NewsFactor reviews entry-level Apple Power Mac G5

“The single-processor G5, the entry-level box, occupies an odd spot: It’s the bottom-end version of a machine built for the highest of high-end users,” James Maguire writes for NewsFactor Network. “As I sat down to work with it, I wondered if it would blow away all my previous computing experiences. Sure, it’s the entry-level G5, but Apple claims the G5 is the world’s fastest personal computer. Virginia Tech University assembled a warehouse full of G5’s into a supercomputer now rated as one of the world’s fastest. The processor that powers the G5 is IBM’s PowerPC chip — the core of which can run servers, not just personal computers.”

Maguire writes, “Does the entry-level G5 scream? Not in my experience. A basic task like booting up a Web browser is certainly prompt, but it still takes several moments. And a more robust application like Photoshop definitely takes a few moments. A fast machine, yes. Blazing, no.”

“Of course, there are faster G5’s than the single-processor 1.6 GH model. By a long shot. The dual 1.8 GHz is faster, and the dual 2 GHz is fastest. (Yes, these machines actually have two processors. That’s forward looking.) The entry-level machine’s frontside bus clocks in at 800 MHz. The higher-end models run at 900 MHz and 1 GHz, respectively. But the attraction of the 1.6 GHz single-processor unit is price, and price is an issue that divides the G5 into two camps. The 1.6 GHz starts at US$1,799, within the range of general users,” Maguire writes.

Maguire writes, “The bottom line: The entry-level G5 may not be blazing enough to satisfy the high-end professional the G5 targets. But as a family or average user machine (granted, a pricey one), it has major pluses. Its 64-bit design means it will stay current for years to come, and its generous allotment of ports means you can use it for most anything. To top it off, you won’t have to worry about the plethora of viruses that plague Windows users. Just don’t expect it to scream.”

Full article here.

21 Comments

  1. This is complete Bullsh*t. I’ll put my single 1.8 w/ 1GB against his best PC crap and smoke it. I use high-end PCs at work and know exactly what they will do. I have a G5 at home and know what it will do.

  2. Aside from the speed issue, the G5/1.6 is an oddity with its standard PCI slots, 4GB RAM limit and such. I have been very pleased with the performance of mg G5/1.8 single at work. It handles multiple operations with ease and seems very responsive. I like speed and specs as much as the next engineer geek, but my G5 works well and is a pleasure to use. I suppose if I was performing work such as CAD, Maya or FCP then I would have a G5/2.0 dual and still be screaming for the release of the dual 2.5. But I believe that I will be happy with what I have at work for a few years.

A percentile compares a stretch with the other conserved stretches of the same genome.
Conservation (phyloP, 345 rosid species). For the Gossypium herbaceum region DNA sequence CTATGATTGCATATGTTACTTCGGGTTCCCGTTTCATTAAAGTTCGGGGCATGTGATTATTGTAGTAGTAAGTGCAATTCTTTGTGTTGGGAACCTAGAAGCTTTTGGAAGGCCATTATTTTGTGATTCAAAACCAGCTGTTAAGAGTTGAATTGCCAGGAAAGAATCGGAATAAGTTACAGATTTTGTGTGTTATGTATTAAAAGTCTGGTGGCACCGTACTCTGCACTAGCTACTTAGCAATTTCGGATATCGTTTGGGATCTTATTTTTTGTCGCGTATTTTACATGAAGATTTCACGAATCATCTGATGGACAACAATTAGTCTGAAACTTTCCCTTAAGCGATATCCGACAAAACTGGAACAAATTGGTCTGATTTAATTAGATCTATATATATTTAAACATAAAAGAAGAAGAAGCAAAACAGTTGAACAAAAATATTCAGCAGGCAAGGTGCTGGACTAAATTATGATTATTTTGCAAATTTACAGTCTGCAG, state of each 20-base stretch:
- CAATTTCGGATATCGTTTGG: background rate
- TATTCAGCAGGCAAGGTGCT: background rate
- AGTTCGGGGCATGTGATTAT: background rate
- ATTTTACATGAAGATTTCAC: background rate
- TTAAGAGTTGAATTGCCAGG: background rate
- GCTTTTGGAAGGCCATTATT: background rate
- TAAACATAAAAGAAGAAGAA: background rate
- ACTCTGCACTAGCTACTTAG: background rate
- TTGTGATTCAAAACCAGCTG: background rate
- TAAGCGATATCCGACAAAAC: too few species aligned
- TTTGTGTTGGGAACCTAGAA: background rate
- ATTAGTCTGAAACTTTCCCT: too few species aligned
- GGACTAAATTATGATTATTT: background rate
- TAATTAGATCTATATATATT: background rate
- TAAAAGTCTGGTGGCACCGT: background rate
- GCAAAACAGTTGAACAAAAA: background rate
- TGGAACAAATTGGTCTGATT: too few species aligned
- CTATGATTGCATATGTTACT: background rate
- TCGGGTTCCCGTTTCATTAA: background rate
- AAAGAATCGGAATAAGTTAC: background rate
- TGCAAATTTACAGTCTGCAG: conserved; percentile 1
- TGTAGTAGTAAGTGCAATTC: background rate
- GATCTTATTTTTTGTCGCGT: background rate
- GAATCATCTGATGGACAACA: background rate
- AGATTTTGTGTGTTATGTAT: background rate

3. Actually, I think it’s a rather positive article. A little more tongue-in-cheek than I would have expected, but still good. That topper was the last line, about not having “to worry about the plethora of viruses that plague Windows users.” I must say, it was definitely a good, honest review.

  4. I thought about going out and getting a G5, my mates have, and it;s an impressive machine, but I still get all my work done on my Dual 867 G4. It takes everything I throw at it and asks for more.

    I am happy.

    I can wait…

    And if Apple is as predicatable as usual, I won’t have to wait too long before the next batch of upgraded G5’s are out!

    I can’t wait !!

    OK, ok, I’ve got it as bad as the next Mac geek, I want one now !!!

  5. Compared to a $1000 Pentium4, it’s not blazing. Just fast. The P4’s clock speeds count for a lot.

    Fortunately, Maguire notes the G5’s strongest point, which is OS X.

  6. The entry level G5 is a excellect choice for a lot of people. Its for someone who does’t need a top of the line machine, but doesn’t want to change machines very often, so having the G5 is a plus. I have a first gen. G4 tower (1999) and it still gets the job done, most of my PC friends have had two or even three computers in the time I have had this one computer. So it can cost more, because it wont become a dog as fast, how many people are still happy with their 1999 pc?

  7. Buffy, put that 1.6 in a headless mac and sell it for $900 and you would sell many millions, lots to pc users that want to use their old monitor. This is such a friggin obvious move that I cannot believe it has not happened yet.

  8. I have one, it gets the job done.
    I run a CAD modeling application on it all day.

    I am about to get a G5, though I am going to
    wait a few months and see what is un-veiled.

  9. I bought the 1.6 as my first desktop mac a month ago, and it has blown me away, I would say slightly faster in CPU-intensive tasks as my 3GHz Intel PC, and that is with only 512mb RAM, not bad for the entry-level machine. Once you factor in how sweet it is working with the Panther OS, my XP machine is a klutz by comparison. The ONLY downside I might mention is the weight, they really are as heavy as they look, even with the handles…

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